“Spaghetti alla puttanesca” in Naples. New York’s “hot dog”. The “feijoada” in Rio de Janeiro. The “macarons” of Paris. And so on. Each city in the world has its own trademark culinary wonder. With Aichi, it could not be different. But here, the very heart of Japan, place to where everybody must come if they want to move from one side of the country to the other, even the repertoire has a name of its own. An extensive description of all the extraordinary local cuisine, the “Ten Commandments Tablets”, if you will, which summarizes all that is utterly important, under a single name. The people of Aichi Prefecture proudly presents: The “Nagoya Meshi”.

Aichi's food culture has always been recognized as unique, but as of recently, with everybody seemingly looking for new and more tasteful eats, Aichi is focus of long overdue attention. For some, the roots of the high profile are due to the culture of its peculiar brew of soy paste “miso”, soy sauce and fermented rice condiment “mirin”, among others. For example, while regular miso generally loses flavor when boiled, Aichi's soybean miso is a miracle seasoning that actually gets tastier the longer it is simmered. The local foods that typify Aichi, such as miso broth noodles “miso-nikomi udon”, miso broth winter dish “miso-oden” and breaded pork cutlets with miso sauce “miso-katsu”, all use this special variation of soybean miso, and all involve simmering.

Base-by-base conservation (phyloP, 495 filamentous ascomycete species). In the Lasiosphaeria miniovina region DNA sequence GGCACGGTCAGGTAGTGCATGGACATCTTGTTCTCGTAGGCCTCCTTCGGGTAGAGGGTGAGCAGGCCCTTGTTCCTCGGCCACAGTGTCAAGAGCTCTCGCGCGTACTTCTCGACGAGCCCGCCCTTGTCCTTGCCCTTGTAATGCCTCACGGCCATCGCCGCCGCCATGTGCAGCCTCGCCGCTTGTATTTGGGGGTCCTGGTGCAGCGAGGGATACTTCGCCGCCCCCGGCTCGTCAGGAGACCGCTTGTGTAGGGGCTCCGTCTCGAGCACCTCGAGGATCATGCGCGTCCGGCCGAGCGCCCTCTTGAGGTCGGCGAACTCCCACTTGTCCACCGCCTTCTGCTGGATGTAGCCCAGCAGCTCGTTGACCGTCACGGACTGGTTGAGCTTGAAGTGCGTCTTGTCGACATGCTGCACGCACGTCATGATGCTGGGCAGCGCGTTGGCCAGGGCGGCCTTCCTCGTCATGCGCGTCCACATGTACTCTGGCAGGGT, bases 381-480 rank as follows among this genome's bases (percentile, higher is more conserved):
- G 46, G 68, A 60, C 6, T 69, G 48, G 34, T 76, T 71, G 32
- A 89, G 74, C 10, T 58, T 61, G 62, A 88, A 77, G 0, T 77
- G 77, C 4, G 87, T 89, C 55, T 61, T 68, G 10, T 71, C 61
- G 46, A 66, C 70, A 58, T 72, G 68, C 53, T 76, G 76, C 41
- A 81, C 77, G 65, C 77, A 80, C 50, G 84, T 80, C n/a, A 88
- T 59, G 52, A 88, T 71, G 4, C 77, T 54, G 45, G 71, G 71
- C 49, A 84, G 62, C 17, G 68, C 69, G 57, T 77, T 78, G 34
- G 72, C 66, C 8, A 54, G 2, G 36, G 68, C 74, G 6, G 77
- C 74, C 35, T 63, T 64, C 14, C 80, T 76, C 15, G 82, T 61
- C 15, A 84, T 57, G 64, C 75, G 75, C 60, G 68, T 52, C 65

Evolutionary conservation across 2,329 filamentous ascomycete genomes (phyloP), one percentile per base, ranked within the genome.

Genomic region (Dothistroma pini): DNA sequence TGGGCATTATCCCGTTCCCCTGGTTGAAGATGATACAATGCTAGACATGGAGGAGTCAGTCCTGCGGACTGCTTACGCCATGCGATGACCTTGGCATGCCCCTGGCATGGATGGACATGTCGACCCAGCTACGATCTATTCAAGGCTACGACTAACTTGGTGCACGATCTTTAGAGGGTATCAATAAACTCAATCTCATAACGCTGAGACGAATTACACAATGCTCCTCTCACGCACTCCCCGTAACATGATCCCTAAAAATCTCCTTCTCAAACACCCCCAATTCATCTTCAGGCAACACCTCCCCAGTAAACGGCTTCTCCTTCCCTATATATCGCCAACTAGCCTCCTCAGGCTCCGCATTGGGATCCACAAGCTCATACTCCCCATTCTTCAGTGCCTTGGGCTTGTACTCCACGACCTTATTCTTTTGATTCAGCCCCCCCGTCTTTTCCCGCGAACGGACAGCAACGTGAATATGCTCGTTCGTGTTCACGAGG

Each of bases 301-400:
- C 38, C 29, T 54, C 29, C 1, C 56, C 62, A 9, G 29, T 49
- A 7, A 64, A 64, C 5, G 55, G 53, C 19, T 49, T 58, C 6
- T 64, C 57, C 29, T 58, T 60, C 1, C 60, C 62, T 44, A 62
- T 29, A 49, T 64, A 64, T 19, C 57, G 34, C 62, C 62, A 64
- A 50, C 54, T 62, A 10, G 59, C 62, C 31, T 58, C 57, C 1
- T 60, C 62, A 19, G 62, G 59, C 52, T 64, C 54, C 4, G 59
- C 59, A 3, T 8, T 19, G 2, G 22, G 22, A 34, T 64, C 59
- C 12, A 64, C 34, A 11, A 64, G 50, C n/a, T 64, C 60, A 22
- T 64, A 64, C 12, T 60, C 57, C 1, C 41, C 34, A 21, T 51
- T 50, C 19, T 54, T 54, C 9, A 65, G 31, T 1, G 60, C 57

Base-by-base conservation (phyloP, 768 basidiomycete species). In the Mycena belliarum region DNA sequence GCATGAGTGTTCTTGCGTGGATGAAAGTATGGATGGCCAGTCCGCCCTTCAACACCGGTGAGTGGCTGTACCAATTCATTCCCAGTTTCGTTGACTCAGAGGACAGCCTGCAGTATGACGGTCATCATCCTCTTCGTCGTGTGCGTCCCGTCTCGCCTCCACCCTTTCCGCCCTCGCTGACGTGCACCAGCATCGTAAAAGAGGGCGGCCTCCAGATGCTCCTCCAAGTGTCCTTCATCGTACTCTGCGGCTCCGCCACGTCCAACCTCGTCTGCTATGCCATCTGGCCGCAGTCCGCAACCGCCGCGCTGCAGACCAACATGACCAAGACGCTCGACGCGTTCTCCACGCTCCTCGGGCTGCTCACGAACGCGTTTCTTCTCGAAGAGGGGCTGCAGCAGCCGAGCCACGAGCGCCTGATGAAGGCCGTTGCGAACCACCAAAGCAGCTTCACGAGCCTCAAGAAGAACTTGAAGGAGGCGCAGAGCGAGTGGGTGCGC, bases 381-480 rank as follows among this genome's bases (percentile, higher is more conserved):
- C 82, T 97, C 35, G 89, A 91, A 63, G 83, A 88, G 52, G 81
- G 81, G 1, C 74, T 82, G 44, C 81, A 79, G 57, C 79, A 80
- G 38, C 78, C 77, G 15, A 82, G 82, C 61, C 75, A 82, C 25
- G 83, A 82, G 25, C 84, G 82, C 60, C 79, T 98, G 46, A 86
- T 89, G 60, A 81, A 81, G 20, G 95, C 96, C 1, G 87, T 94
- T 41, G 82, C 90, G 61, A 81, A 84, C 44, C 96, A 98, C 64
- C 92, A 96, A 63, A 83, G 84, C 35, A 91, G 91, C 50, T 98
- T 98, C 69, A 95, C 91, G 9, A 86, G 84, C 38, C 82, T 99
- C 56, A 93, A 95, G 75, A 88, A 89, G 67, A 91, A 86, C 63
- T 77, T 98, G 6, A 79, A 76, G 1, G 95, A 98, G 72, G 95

Adding to all this is the lively curiosity of Aichi's natives which resulted in ingenuous inventions like the “Hitsumabushi” and “ogura toast”, a multitude of ingredients skillfully matched to create new flavors, styles and cultures.


This term, a combination of Aichi’s capital name with the Japanese word for “meal”, expresses all food that is truly “Aichi”, and therefore inherently tasty, distinctive, rich, strong, traditional and nutritive. Or else, how would you stand 40ºC summers and -10ºC winters?
Or from where would you take the energy and minerals needed to walk the wide and spacious avenues and boulevards, or to face all the entertainment the land has to offer?
Here you will be able to find the most venerated and crucial concoctions of the Aichi people’s diet, which is matter of much debate and concern in their daily routine, and target of envy and desire by other prefectures – a trend recently accentuated as “Nagoya Meshi” exponentially gains country-wide attention.


But wait. “Nagoya Meshi” does not always necessarily mean that a particular delicacy was actually born in Nagoya. It sometimes means that the Aichi people found a dish so good, and so lovable, they decided to adopt as theirs. Take for instance the “Seto Yakisoba” and the “Hekinan Yakisoba”, both adapted to soy sauce in detriment of Worcestershire sauce: obviously not born in Aichi, but so appreciated by its people that it currently holds undeniable importance for their daily lives. Do they use English sauce? Not a drop: at some point in time, ingenuity or need demanded that soy sauce be used. The rest, is legend.